Monday, November 08, 2010


First, let me say from the start that I am all for missions, i.e. giving of money and/or labor for the purpose of spreading the Gospel message, as well as serving/ministering to people in need. Missions can be in the form of sending a check to a group or organization to actually joining in doing some of the work yourself. Missions can be local or all the way across the ocean. Missions can be in the form of talking to someone about their relationship with Jesus Christ or simply offering them a warm blanket, a hot meal, or helping clean up after a disaster. There's no "set in stone" definition. For the sake of this discussion, I am referring more to missions done in association with one's faith or religion. That doesn't mean that I think only Christians can be kind or that we've cornered the market on helping other.

Second, I've got nothing against what is typically referred to as foreign missions. My wife and I have supported a foreign mission for over 15 years with a monthly check. We'll never go there; we'll never see first-hand the impact of our contribution, but we receive letters from the missionaries so we know that our money is being used wisely and goes to help people that might otherwise not have some of the things we take for granted here in the United States.

All of that said, I think we've (and I have to include myself in this one) missed the boat on missions in the church today. Here's why I say that. In many--maybe most--of the churches I've been part of or visited, it seems the emphasis is more on foreign missions, which are not bad, but I can't help but think: "Aren't there some people around here that could use some help?...and why are we going all the way to Mexico or Guatemala when there are people right down the street that need our help?"

Ponca_05This past week, I became aware of a situation where a single mother was in need of some major repairs to her home, so much so the insurance company told her they could no longer insure her home in it's current condition. Large areas of siding were rotten and falling off. The fireplace and chimney had pulled away from the house and consequently was pulling the exterior wall down. A portion of the roof needed to be replaced and the whole house needed a good coat of paint, just to name a few things. The sad thing, this woman is a member of a local congregation I used to attend...and apparently no one knew about any of this situation!

What really made this scenario even more frustrating was this same church's pastor proclaimed on more than one occasion his goal for the congregation was to see at least 50 PERCENT of the budget going toward missions! Now, I don't recall if that comment was ever qualified, i.e. how much would be for local versus foreign missions, etc. but here's the deal---if there's ONE, JUST ONE widow in a congregation that is living in a home in need of repair, a lawn that needs to be mowed, a dishwasher that needs to be repaired...and that congregation is sending the Youth Group to Mexico for a week BEFORE the widows or needy in the congregation are taken care of THAT'S JUST WRONG!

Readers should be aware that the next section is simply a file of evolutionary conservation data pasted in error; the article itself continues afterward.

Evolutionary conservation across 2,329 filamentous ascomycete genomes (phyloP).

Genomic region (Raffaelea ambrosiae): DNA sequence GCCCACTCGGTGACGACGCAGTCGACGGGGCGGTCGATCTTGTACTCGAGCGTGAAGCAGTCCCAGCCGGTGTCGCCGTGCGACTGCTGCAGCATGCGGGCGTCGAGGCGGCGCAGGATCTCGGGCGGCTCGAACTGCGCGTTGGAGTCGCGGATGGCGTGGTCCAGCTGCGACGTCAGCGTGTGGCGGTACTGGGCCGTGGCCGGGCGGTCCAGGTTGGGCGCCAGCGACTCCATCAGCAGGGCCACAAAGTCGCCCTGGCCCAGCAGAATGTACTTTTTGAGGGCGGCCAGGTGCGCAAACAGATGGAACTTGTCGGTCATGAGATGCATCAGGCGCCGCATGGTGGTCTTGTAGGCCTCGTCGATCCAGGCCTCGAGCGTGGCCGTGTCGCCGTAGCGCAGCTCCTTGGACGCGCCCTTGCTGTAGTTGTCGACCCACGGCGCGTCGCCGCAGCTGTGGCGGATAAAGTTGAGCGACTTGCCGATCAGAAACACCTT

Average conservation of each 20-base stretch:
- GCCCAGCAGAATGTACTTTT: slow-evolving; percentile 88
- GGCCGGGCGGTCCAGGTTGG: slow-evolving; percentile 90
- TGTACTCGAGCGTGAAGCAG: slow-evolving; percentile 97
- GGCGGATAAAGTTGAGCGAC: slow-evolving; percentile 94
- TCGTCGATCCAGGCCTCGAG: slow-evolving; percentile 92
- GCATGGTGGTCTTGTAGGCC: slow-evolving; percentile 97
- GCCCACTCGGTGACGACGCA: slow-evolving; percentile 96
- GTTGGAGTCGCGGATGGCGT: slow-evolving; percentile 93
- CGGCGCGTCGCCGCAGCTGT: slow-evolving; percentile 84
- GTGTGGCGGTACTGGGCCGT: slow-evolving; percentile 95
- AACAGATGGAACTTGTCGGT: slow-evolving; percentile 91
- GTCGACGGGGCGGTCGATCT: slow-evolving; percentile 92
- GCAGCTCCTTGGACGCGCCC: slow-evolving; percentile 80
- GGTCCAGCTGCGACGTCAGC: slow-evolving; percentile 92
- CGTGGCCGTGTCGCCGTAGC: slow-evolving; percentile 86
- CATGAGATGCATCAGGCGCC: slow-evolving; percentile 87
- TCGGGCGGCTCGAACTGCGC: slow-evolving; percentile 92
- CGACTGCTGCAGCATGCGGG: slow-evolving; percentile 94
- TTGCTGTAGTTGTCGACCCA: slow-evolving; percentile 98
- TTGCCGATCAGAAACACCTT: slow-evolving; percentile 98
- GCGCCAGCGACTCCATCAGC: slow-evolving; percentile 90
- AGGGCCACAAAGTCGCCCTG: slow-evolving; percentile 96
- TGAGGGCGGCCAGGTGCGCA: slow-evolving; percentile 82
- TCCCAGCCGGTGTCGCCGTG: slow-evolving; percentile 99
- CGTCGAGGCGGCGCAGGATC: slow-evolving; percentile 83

So...a group of us got together and spent the weekend working to get the woman's house repaired. At any given time, there were at least 10 to 12 people hauling debris, replacing siding, scraping and priming, re-building a wall, etc. One thing that made it interesting, I noticed all of the workers no longer attended the previously mentioned church (another story) and all of us don't attend the same church now...we were just a group of people that cared about a fellow sister in Christ, saw a need and took care of it. No committee. No committee meetings. Just a group of people "doing church." That's how it should be.

And you know what? It was FUN! We worked, we laughed and we found muscles and joints we didn't know we had. Now, where did I put that bottle of Ibuprofen?

"This is pure and undefiled religion in the sight of our God and Father, to visit orphans and widows in their distress..." (James 1:27)   "...Truly I say to you, to the extent that you did it to one of these brothers of Mine, even the least of them, you did it to Me." (Matthew 25:40)


dave. said...

You're like a modern day Martin Luther. Next thing you'll be telling me is that it is possible to worship God without drums and a guitar! Or that its not appropriate for me to bring my donuts and diet coke into the sanctuary, errr... I mean multi- purpose facility, complete with full size carpeted basketball court.

Please tell me you all at least got together and wore brightly colored matching t-shirts that said "Widow Missions 2010" or something similar. If you didn't at least do that then you are shaking the very foundation of all I hold dear as a Willow Creek Reformationist!

Well, I'm off to my Tuesday morning high energy outreach service at church for all those people out there who work every other time we have setup a worship service. Tuesday mornings 8:20 to 9:05 seems to be perfect. We serve breakfast burritos! It's really bringing em in!

Looking forward to your next thesis "stapled to the internet door."


Joanne said...

The same sort of thought were going through my head. Another aspect of this situation, that single lady's livelihood was in danger because of the condition of her home, so she would have been in a really desperate
situation very shortly.

Keith said...

Dave: We did have McD's sausage biscuits...does that count?

nacotaco said...
This comment has been removed by the author.
nacotaco said...

Hi Keith, how wonderful that is!...we are the receipent of a COOKED Thanksgiving meal! It is heartwarming to be so cared grateful I am to be included as "the hands and feet of God"...Happy Thanksgiving Keith and to your family =].

Keith said...

Nancy: Good to hear from you. Have a great Thanksgiving!!